Malaysia ETF Offers a Different Slice of the Emerging Market Pie
It’s hard out there for a vibrant, diverse economy that represents less than 27 million productive people. Sure, your homeland may have a trade surplus like China, but you’re not China. Your country may boast a wide range of natural resources from oil to tin like Brazil, but you’re not Brazil. You may even be the envy of other Asia Pacific “emergers,” yet South Korea has the Kia “Seoul” and you have yet to dazzle with your capital’s namesake, “Kuala Lumpur.”
It’s not that the iShares MSCI Malaysia Fund (EWM) hasn’t been a standout performer. It weathered the global economic downturn better than most of its peers. And 38% YTD is hardly shabby for 2009… unless you compare it to iShares MSCI Brazil’s (EWZ) 74%, iShares MSCI Korea’s (EWY) 52% or iShares China 25’s (FXI) 44%.
Yet it should be noted that a 1-year perspective shows Malaysia’s true competitiveness. Moreover, the iShares MSCI Malaysia Fund (EWM) is one of the few emerging market ETFs with a P/B below 3 and a low risk beta below 1.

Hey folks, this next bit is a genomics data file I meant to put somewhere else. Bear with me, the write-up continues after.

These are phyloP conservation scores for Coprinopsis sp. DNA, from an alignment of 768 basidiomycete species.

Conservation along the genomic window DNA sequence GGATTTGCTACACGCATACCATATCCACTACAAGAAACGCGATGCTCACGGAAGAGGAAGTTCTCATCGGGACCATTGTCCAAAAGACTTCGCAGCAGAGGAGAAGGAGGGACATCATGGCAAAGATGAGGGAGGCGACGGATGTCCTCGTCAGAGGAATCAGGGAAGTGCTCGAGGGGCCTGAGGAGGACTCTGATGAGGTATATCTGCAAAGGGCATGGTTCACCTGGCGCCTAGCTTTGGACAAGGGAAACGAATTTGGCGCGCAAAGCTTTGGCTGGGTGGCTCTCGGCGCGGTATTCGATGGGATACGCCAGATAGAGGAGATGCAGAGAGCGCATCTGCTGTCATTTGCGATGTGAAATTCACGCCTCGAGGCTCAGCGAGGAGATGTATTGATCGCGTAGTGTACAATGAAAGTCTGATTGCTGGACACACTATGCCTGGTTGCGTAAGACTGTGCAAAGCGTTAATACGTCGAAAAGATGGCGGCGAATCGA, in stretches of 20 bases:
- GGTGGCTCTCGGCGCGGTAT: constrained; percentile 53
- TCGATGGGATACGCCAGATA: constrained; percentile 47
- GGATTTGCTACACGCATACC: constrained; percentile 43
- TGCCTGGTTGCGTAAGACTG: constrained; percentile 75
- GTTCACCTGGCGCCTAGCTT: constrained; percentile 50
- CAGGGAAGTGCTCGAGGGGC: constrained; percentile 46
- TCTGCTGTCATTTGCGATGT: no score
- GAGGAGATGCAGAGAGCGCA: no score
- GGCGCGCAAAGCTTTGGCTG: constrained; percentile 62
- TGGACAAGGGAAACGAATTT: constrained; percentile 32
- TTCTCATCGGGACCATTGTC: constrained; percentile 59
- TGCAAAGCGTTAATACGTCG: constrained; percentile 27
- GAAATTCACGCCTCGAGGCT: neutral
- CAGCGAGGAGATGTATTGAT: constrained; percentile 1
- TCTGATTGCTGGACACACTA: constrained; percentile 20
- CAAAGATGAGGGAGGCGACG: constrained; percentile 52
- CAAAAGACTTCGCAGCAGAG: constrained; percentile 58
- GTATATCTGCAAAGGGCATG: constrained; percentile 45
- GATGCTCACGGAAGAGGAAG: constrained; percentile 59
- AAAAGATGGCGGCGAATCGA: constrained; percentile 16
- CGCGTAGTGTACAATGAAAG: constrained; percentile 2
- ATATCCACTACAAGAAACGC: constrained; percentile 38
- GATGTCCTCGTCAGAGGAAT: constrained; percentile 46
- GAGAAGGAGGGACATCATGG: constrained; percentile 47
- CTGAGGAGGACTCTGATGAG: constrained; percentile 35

The population of Malaysia is exceptionally unique, with a majority of citizens following Islam and 1/4 of the denizens are ethnic Chinese. Many believe that Kuala Lumpur is becoming the premier financial center for Islamic transactions. Indeed, the iShares MSCI Malaysia Fund (EWM) has a substantial weighting in financial companies at roughly 29%.
And for those that believe the freedom to conduct business transactions matters to business profitability, consider the web site, DoingBusiness.Org. Of 180+ economies around the world, Malaysia ranks #1 for access to credit and #4 for investor protection. China? #59 and #88 respectively.
Going forward on an investment in Malaysia, there are number of uncertainties. For instance, Tom Lydon at ETF Trends discussed the country’s intention to maintain a strong currency, even at the expense of fewer exports. What’s more, Malaysia’s budget imbalance as a percentage of its GDP is significantly high in 2009. That said, a poll by The Economist sees greater economic expansion in 2010 for Malaysia than it does fro neighbors like South Korea, Singapore, Taiwan and Hong Kong.
From a value standpoint, iShares MSCI Malaysia (EWM) is arguably a formidable player. Acknowledging this, I’ve been more inclined to diversify across Asia with the SPDR Emerging Asia Pacific Fund (GMF). Over time, one tends to see better risk-reward gains from regions than from single country endeavors.
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